“[A healthy relationship] looks at equity and reciprocity and sharing of power, sharing of time, sharing of resources, and communicating in a way that feels open and supportive,” Stanton said. “When control makes its way into that recipe, then you end up with some problems, especially when it’s lopsided.

“We bounce back and forth in relationships with who’s sort of taking the lead and who’s taking the slightly back stuff, but if that’s not a dance – kind of going back and forth with equity and fluidity – then there’s a problem there,” Stanton said.

 “Even when you identify that your relationship may be harmful, it’s often difficult to make the decision to leave it,” Stanton said.

You might stay in a relationship longer than you should because that was the type of relationship that was modeled to you in childhood or because you had another relationship that was similar, said sociology and anthropology professor Amy Redman..

. “That’s something that comes to my mind in terms of what modeling they’ve seen and the implications that might play out for someone in their relationship.”

When things go too far

It’s important to understand when the line crosses from unhealthy to unsafe. Physically, sexually, and emotionally abusive relationships can sometimes be extremely difficult to leave, because you may feel trapped or in danger. However, there are resources for people in abusive relationships looking for support to leave.

“Thinking about how to do that with support is really important, whether you get support from friends, family, counseling, places like HopeWorks downtown is key,” Stanton said. “I’ve worked with people who were in domestic violence situations, either as the victim or the perpetrator, and really noticed that a lot of this comes down to power and control. On the extreme end, where you’re talking about physical violence, sexual violence, emotional abuse, there’s a real element of power which is often the key piece. It can be much more nuanced than that, much more subtle.”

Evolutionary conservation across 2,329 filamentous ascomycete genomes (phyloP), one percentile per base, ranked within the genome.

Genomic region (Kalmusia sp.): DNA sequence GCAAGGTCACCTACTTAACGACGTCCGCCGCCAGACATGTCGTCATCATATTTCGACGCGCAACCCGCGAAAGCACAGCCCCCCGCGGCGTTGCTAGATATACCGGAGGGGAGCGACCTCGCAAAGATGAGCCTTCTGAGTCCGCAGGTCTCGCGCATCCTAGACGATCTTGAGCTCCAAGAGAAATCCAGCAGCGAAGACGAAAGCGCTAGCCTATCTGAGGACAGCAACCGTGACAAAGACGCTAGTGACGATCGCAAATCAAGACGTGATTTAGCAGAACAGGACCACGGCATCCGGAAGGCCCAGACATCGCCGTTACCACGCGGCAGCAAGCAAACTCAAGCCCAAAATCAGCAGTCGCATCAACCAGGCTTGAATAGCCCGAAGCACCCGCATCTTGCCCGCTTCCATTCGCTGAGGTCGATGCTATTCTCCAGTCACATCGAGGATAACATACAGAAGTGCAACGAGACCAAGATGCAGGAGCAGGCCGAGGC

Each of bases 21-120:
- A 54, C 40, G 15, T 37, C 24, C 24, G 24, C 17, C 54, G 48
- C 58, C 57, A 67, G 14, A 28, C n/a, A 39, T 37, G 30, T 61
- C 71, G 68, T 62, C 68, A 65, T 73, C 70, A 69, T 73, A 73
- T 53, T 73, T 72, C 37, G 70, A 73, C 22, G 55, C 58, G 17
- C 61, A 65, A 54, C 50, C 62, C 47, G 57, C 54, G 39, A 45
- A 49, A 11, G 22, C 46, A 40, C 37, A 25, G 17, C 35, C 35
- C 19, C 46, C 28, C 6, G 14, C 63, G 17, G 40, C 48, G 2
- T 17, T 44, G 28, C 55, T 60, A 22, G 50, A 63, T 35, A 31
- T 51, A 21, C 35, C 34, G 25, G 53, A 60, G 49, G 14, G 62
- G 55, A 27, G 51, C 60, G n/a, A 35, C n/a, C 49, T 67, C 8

“There’s definitely a difference between possession and love,” McCabe said. “If you’re not allowed to see your friends, or your parents, that’s definitely a warning sign. You don’t just want to give up your life for someone else.”

For those feeling like they have an addiction to an unhealthy relationship, and have difficulty cutting ties with a relationship they know isn’t good for them anymore, Edelman offers advice.

“Just sit down with people that you can talk to,” Edelman said. “Talk to people other than your significant other. You have to love yourself before you can let someone else love you.”

When you’re ready, seek professional help. If you or someone you know is struggling to leave an abusive relationship, reach out to the Bergeron Wellness Center, Hope Works at (802)-863-1236, or the National Domestic Violence Hotline at 1−800−799−7233.

The Relationship Test

The One Love Foundation, an organization devoted to educating young people about healthy and unhealthy relationships, uses 10 signs of an unhealthy relationship to help better distinguish what an unhealthy relationship is.

  1. Intensity
  2. Jealousy
  3. Manipulation
  4. Isolation
  5. Sabotage
  6. Belittling
  7. Guilting
  8. Volatility
  9. Deflecting responsibility
  10. Betrayal